This bureau en pente has been firmly attributed to Jacques Dubois by Pierre Kjellberg in his Le Mobilier Français du XVIIIe Siècle, Paris, 1989, p. 268, fig. D. Indeed it shares all characteristics of other bureaux en pente stamped by this prolific maître. Jacques Dubois (1694 - 1763) worked as an ouvrier privilegié in the Faubourg Saint-Antoine before achieving his maîtrise in 1742. He was born in Pontoise in 1693 and was the half-brother of the great marchand-ébéniste Noël Gérard. As his workshop grew he increasingly employed the vernisseur Huitre who may have applied the japanned decoration surrounding the Japanese lacquer panels on the offered lot. Dubois did design and own the models for his mounts, subcontracting much of the casting to the bronziers Heban, Forestier and Castellier and the subsequent gilding to the doreur Nicholas-Claude Hamelin. Elected a juré of the guild in 1752, he was one of the most important cabinet-makers in the Louis XV period. Indeed, the inventory taken after his death revealed an extensive workshop with twelve workbenches and over one hundred pieces of furniture in various stages of completion.
This exquisite lacquer bureau illustrates the best of Dubois' oeuvre that is characterized by graceful lines and finely cast rococo mounts. The inventory taken after his death included a small group of costly pieces in Chinese or Japanese lacquer, listing 'un bureau en lac de Chine' and 'un petite secrétaire en lac de japon' each valued at '200 L'. It is probable that such pieces were supplied by Dubois to marchand-merciers, although his only links to such dealers that are known are with Bertin and the marchand-ébéniste Migeon, whose stamp appears next to his on a number of pieces of furniture.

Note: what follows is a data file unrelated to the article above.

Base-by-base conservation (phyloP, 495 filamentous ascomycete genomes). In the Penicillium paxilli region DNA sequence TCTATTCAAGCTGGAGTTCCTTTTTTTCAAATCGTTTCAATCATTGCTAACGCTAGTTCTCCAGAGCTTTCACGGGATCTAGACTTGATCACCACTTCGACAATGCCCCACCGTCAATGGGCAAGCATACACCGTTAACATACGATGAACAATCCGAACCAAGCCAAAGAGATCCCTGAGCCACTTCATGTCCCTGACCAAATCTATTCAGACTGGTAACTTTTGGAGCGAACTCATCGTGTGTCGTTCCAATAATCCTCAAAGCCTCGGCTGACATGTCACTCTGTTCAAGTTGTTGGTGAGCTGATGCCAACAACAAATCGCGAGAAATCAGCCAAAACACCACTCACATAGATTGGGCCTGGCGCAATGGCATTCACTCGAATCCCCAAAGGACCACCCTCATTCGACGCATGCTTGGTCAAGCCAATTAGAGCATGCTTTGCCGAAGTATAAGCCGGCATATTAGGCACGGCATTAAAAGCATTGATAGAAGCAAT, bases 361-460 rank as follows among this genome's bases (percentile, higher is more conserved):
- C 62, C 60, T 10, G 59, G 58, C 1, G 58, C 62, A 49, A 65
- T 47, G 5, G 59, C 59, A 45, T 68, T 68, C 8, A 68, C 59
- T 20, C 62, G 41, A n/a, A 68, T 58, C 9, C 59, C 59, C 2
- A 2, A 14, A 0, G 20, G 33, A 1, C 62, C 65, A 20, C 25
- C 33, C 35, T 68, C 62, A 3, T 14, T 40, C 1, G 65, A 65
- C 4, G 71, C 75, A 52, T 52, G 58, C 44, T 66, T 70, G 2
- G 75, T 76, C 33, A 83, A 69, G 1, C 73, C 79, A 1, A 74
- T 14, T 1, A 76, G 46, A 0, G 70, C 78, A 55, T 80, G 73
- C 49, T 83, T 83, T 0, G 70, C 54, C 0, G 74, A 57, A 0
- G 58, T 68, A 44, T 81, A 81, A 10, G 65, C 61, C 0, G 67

Among the recorded examples of lacquer bureaux by Dubois, those in Japanese lacquer, the most prized and expensive form of lacquer used in this way, are rare. A related bureau attributed to Dubois, formerly in the collection of the Marquis de Breteuil at château de Breuil and subsequently in the Akram Ojjeh collection, was sold Christie's, Monaco, 11 - 12 December 1999, lot 51. Another example from the Keck collection, La Lanterne, Bel Air, California, was sold at Sotheby's, New York, 5 - 6 December 1991, lot 261.
The ink inscription and signature to the inside of the carcase appears to be that of an as of yet unidentified cabinet-maker supplying the carcase to Dubois for the application of the lacquer panels and the ormolu mounts.